I’m pretty certain that if I’d been introduced to the idea of “desert island books” as a child, A LITTLE PRINCESS would have been on the short list. I can’t possibly count how many times I read it, although I either didn’t own it or had a hardback edition, because I did not, as I did with my paperback THE SECRET GARDEN, read it to literal pieces.
I re-read THE SECRET GARDEN last year and found it, if possible, even better than I had remembered it; A LITTLE PRINCESS is every bit as good as I remembered it. The tale of Sara Crewe’s reversals of fortune–from virtual princess to pauper to ‘rescued’–that was nearly all I could remember of it, going in–is as sweet and compelling as it ever was.
I honestly couldn’t remember how Sara was rescued until all the necessary players had been introduced, and my memory of her exile in poverty–or more particularly, the Magic that makes it bearable–made up a much greater portion of the book than it actually is. I’d also entirely forgotten how comparatively early the story is tipped to the reader: the reader knows what’s going on long before the characters do. These are not things that I recalled at all, and it’s funny to re-discover them.
I also hadn’t had any real memory of the similarities between Sara Crewe and Mary Lennox, except perhaps a vague recollection that India had featured in both their histories. But they’re described similarly, and both have the touch of Magic that, in Sara’s case, makes her exile bearable, and in Mary’s, helps return Colin to health. I suppose as a child I knew they had those things in common, but I’d long since forgotten, and their personalities are much more *unalike* than alike, so Burnett can’t be accused of recycling the character for ease of writing.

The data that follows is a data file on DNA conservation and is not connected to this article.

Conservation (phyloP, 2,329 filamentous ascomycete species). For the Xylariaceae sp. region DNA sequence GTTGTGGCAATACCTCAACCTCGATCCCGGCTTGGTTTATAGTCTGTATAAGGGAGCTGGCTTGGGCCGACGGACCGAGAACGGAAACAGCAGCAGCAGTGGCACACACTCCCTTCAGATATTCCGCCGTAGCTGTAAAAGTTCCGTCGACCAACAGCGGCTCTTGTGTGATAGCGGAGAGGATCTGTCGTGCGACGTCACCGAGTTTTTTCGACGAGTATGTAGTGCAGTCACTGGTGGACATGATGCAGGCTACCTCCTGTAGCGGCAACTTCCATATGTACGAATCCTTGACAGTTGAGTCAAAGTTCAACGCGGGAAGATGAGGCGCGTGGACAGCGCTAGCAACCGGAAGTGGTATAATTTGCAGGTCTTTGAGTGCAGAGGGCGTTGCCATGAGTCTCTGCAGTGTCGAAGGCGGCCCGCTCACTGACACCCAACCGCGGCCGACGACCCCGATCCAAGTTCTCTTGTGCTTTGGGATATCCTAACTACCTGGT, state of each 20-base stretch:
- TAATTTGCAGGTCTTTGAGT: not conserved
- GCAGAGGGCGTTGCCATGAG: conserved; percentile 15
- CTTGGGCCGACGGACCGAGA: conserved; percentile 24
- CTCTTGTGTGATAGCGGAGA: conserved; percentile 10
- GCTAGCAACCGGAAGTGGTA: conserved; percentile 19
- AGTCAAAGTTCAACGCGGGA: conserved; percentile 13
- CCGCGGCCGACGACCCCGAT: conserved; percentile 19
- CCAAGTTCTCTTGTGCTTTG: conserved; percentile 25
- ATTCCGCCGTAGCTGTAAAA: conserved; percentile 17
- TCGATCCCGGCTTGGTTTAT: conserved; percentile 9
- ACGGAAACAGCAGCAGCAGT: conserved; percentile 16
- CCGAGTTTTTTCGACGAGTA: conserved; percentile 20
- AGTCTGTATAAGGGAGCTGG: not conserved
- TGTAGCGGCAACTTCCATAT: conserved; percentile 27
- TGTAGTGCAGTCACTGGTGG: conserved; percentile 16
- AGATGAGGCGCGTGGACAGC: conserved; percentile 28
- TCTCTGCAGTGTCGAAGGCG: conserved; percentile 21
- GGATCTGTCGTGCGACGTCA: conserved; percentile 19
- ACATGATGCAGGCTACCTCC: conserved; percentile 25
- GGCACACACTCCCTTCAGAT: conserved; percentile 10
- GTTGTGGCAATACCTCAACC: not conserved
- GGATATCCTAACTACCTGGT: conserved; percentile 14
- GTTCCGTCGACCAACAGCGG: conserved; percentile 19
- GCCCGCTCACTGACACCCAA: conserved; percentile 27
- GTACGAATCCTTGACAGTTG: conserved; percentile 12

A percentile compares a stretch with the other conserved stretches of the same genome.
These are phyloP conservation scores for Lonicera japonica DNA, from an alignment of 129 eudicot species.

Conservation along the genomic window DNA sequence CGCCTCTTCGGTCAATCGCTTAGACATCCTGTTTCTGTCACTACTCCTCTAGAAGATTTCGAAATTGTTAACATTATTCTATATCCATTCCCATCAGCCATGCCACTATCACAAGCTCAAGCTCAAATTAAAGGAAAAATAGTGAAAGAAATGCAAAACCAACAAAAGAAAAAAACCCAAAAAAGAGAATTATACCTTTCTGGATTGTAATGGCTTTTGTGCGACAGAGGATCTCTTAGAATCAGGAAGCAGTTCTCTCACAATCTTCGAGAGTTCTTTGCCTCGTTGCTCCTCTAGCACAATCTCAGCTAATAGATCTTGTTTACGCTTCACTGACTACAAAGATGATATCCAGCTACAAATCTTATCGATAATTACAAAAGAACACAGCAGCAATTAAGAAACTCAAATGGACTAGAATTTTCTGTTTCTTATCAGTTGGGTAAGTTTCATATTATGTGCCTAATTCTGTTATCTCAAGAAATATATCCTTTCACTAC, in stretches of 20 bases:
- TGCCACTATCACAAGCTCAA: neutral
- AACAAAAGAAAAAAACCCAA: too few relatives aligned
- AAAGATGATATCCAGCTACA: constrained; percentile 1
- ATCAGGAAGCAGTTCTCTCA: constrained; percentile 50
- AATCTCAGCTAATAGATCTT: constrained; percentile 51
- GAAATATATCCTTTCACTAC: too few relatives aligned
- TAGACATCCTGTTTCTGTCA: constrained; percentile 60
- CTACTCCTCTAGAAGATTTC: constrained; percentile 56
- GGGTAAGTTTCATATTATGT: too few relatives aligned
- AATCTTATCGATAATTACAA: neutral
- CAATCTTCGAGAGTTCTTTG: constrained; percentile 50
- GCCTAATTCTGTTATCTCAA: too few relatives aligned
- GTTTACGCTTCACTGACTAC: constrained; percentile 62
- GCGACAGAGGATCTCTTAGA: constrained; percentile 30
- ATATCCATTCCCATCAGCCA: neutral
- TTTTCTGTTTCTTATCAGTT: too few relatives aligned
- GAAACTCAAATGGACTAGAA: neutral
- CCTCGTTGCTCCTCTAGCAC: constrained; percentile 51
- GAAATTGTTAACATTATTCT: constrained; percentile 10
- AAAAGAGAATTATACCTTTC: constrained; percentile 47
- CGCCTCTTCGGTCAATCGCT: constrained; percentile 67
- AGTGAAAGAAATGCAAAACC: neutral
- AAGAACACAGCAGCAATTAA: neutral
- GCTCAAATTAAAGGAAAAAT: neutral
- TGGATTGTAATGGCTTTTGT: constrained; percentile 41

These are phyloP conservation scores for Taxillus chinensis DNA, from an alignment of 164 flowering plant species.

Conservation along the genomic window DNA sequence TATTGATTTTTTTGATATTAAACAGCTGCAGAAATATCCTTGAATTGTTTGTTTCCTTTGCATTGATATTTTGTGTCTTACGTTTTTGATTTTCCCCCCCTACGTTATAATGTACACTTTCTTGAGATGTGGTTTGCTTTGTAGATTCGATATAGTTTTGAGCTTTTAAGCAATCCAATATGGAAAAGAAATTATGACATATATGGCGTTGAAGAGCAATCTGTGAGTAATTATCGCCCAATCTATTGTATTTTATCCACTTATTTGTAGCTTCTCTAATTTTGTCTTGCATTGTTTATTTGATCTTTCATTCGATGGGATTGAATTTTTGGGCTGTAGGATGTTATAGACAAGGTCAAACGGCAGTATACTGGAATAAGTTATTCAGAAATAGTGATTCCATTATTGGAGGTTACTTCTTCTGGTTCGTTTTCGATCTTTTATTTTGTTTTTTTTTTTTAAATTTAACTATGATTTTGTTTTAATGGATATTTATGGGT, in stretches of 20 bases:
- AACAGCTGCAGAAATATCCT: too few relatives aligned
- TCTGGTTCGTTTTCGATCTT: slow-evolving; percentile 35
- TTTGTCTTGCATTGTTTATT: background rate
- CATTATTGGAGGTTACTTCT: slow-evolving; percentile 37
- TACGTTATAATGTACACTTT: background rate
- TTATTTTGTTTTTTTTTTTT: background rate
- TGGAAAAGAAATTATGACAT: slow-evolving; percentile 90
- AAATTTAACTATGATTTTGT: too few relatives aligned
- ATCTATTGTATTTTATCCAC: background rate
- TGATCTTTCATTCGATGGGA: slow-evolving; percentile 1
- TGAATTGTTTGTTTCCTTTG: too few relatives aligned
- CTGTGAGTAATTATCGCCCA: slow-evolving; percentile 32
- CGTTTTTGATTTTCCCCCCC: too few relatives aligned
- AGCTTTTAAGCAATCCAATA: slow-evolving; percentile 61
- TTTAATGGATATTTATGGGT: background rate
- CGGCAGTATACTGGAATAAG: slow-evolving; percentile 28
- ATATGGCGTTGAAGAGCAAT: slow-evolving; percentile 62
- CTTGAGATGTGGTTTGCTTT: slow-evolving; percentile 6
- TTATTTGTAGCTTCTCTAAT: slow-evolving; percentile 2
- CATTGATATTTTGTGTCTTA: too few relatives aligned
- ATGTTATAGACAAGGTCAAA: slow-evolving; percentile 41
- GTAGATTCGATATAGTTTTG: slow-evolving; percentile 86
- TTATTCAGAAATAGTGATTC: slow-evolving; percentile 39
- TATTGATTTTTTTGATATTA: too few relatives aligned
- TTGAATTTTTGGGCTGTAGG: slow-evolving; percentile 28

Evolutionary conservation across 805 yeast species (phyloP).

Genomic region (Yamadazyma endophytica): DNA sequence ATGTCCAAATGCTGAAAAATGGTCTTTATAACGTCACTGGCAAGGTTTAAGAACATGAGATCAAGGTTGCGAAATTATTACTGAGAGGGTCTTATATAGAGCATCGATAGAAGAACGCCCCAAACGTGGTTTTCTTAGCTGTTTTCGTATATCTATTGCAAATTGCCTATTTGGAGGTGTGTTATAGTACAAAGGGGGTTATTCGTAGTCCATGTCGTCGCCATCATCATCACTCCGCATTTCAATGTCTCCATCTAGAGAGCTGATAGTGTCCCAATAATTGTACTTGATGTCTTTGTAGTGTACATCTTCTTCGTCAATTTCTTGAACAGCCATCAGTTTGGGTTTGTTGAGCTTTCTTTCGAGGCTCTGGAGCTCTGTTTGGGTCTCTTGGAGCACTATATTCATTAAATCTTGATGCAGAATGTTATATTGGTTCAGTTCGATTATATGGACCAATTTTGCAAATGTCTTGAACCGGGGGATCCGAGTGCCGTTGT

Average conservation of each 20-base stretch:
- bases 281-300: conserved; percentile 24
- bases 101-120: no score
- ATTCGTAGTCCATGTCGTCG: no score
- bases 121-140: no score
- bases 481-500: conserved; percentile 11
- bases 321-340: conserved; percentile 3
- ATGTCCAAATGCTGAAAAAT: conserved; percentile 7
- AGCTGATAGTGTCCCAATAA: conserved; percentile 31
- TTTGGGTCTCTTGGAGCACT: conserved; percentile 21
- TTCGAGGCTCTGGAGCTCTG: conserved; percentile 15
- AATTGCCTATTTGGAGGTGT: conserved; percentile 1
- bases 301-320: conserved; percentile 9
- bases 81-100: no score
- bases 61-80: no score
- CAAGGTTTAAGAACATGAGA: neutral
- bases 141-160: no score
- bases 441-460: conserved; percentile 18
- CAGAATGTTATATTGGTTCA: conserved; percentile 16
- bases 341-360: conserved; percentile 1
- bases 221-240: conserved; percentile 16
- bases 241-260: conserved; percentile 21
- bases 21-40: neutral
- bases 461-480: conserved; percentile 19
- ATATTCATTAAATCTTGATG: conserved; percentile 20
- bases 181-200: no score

There are a couple of twitch-inducing moments, where an Indian man is described as being as light and deft as “only an Oriental could be,” but aside from that it actually ages extremely well.
I did not know until this very day that Burnett was a wildly successful novelist and playwright in her own lifetime, nor that she wrote many, many books for adults as well as the children’s books that have been her lasting legacy. I’m going to have to search out a couple of her adult books, just to have a go at them!